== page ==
The purpose of this paper is to investigate PhD candidate satisfaction with three aspects of their studies: with their supervision, with the support of university as provided through their department, and, in retrospect, with their own preparation for the degree. The relationships of two sets of variables with candidate satisfaction are explored: (1) candidate characteristics, including gender, age, whether a native English speaker and metacognitive attributes (described and discussed in the previous paper), and (2) candidature variables including discipline field, full or part-time and stage of candidature. The research questions responded to in this paper are:
(1) what are the levels of candidate satisfaction with supervision, the department and their own preparation overall and at different stages of candidature?
(2) what student characteristics and candidature variables are related to satisfaction on these three dimensions overall and at each of three stages of candidature?
The data consisted of responses to an online questionnaire by 1635 PhD candidates across 34 Australian universities. Stage of candidature was recorded with the largest group consisting of 641 candidates late in candidature, followed by 533 in mid-candidature and 461 in early-candidature. Candidate responses to a total of 16 items were used to develop three satisfaction scales through factor and reliability analyses. These scales were then used as outcomes in separate regression analyses with the candidate characteristics and candidature variables as explanatory variables.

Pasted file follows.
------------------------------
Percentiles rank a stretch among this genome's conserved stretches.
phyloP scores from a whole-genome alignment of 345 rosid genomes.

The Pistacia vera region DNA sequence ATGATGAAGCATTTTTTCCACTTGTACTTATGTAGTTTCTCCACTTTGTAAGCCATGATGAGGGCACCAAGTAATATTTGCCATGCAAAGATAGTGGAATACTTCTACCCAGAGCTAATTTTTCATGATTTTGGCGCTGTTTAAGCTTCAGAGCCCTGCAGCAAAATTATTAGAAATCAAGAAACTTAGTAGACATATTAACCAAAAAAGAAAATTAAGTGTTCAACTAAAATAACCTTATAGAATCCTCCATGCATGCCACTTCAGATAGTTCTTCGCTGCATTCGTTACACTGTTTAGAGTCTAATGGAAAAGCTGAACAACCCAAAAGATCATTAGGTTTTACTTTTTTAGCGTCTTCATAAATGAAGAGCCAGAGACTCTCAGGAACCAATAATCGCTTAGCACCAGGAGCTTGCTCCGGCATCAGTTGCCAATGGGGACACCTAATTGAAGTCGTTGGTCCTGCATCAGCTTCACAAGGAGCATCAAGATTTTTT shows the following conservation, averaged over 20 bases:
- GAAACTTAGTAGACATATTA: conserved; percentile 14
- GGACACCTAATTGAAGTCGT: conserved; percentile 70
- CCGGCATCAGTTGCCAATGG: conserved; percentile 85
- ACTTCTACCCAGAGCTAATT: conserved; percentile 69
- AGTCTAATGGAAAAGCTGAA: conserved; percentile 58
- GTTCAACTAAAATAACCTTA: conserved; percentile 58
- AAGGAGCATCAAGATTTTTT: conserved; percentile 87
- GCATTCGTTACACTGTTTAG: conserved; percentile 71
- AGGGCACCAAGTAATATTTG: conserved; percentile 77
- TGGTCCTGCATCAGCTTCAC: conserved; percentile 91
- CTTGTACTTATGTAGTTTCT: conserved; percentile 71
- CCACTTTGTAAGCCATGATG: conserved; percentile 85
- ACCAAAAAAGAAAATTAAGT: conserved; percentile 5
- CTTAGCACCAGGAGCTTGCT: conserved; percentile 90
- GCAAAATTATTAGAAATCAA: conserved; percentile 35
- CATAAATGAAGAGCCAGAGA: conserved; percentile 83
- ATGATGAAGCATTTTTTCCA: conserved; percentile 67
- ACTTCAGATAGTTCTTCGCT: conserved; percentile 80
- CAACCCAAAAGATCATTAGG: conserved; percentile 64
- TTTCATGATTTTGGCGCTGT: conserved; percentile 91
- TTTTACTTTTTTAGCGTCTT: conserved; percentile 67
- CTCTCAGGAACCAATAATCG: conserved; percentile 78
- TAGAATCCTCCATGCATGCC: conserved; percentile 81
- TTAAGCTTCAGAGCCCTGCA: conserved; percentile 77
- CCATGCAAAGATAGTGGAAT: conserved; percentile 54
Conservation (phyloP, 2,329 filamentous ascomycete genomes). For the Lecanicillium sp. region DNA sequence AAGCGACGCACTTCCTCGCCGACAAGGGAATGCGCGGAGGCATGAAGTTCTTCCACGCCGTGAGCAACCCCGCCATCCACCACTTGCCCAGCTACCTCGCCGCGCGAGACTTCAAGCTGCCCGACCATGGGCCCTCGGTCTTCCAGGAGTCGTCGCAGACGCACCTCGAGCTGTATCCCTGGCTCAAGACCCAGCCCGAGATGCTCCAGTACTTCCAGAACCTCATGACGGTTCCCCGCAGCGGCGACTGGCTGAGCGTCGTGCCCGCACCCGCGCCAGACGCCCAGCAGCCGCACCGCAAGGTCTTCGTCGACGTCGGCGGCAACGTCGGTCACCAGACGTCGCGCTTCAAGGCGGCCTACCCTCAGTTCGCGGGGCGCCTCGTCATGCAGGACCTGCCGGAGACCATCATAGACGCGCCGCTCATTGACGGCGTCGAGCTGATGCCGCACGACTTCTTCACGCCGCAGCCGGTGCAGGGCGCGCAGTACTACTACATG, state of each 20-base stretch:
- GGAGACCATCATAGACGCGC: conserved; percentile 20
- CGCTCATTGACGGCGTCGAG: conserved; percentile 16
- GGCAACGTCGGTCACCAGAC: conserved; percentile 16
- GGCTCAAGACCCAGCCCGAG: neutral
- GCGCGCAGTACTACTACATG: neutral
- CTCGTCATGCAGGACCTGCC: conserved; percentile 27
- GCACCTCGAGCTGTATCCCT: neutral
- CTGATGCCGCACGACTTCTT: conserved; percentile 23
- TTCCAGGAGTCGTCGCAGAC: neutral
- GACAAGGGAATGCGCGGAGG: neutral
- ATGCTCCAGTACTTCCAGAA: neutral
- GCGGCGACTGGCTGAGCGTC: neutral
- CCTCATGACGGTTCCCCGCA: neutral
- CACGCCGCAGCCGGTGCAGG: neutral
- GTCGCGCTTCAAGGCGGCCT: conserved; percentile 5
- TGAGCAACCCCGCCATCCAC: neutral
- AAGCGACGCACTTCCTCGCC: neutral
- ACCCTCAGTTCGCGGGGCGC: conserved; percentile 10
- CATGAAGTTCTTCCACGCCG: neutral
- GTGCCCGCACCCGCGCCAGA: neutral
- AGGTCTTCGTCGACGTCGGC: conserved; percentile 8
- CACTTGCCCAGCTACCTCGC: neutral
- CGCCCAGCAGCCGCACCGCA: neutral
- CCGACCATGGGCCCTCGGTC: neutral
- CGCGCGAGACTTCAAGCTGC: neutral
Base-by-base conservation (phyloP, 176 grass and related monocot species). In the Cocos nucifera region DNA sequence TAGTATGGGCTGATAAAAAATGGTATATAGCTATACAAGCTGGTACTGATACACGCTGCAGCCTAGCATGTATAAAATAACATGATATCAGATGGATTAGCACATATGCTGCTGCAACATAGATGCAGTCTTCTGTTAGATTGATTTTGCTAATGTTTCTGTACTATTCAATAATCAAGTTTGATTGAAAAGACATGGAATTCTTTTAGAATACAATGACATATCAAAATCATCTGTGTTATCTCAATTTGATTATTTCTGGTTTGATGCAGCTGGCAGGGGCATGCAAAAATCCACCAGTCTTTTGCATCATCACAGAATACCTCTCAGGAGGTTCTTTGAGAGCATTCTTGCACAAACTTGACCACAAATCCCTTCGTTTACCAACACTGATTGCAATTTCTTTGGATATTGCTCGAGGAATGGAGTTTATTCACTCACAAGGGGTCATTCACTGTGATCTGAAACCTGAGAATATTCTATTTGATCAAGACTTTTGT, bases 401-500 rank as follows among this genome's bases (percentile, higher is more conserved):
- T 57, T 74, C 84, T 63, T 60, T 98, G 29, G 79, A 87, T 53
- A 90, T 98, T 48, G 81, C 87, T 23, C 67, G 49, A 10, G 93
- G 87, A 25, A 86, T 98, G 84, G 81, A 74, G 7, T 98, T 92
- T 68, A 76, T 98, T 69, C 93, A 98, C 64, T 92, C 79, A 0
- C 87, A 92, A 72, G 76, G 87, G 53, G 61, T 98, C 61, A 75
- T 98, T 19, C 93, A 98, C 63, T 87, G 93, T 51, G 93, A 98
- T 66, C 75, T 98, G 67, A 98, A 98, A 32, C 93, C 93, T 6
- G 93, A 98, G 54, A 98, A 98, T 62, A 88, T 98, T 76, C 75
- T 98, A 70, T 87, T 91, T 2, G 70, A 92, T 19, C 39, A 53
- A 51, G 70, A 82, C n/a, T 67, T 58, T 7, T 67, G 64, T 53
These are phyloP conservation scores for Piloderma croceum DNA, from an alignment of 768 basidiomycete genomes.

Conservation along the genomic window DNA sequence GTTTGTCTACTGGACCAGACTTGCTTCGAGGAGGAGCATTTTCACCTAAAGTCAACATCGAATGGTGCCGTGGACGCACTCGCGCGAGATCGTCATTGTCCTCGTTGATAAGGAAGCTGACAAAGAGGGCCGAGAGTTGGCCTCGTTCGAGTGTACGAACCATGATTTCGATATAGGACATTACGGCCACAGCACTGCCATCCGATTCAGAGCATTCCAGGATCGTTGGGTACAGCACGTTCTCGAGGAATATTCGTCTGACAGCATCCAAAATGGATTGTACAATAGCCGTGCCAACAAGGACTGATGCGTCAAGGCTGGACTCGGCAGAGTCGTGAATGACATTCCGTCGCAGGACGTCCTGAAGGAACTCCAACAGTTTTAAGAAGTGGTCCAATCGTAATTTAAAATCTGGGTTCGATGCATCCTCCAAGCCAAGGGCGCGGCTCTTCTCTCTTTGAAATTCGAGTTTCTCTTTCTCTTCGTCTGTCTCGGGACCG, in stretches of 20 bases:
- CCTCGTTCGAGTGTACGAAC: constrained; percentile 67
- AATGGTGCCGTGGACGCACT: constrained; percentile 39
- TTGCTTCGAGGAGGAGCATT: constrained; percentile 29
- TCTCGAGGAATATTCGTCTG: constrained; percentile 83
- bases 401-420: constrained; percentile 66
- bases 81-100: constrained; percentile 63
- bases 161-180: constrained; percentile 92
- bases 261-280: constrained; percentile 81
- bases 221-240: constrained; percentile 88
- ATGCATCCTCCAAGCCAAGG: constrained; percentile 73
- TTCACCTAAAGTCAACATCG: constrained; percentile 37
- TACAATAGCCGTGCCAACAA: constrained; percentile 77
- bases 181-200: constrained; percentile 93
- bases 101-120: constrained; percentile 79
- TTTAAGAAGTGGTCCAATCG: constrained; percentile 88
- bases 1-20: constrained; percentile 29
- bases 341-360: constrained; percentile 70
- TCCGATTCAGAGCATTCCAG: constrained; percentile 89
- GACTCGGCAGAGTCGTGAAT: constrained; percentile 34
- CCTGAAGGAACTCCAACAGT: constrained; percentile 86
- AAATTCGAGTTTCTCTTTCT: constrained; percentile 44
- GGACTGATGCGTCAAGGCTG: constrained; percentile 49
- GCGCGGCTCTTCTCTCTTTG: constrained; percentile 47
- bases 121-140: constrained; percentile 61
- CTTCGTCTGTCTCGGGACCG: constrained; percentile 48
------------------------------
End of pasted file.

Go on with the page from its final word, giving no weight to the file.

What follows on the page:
The level of satisfaction was relatively high for all three satisfaction scales with only small minorities expressing some level of dissatisfaction. On average, candidates were most satisfied with their supervision, then with their own preparation and finally with departmental provision. Stage of candidature was significantly related to satisfaction with both supervision and departmental provision, but not to adequacy of own preparation. Early-stage candidates were the most satisfied and late-stage candidates were the least satisfied.
Candidate characteristics, in different combinations, were the most important explanatory variables for all three satisfaction outcomes, with smaller but significant input from discipline area, in total explaining 11% of the variance in supervision, 14% of the variance in departmental provision and 26% of the variance in own preparation. It was notable that candidates in the health discipline were consistently more satisfied with supervision, departmental provision and their own preparation than candidates in any other discipline area. This and other findings are discussed.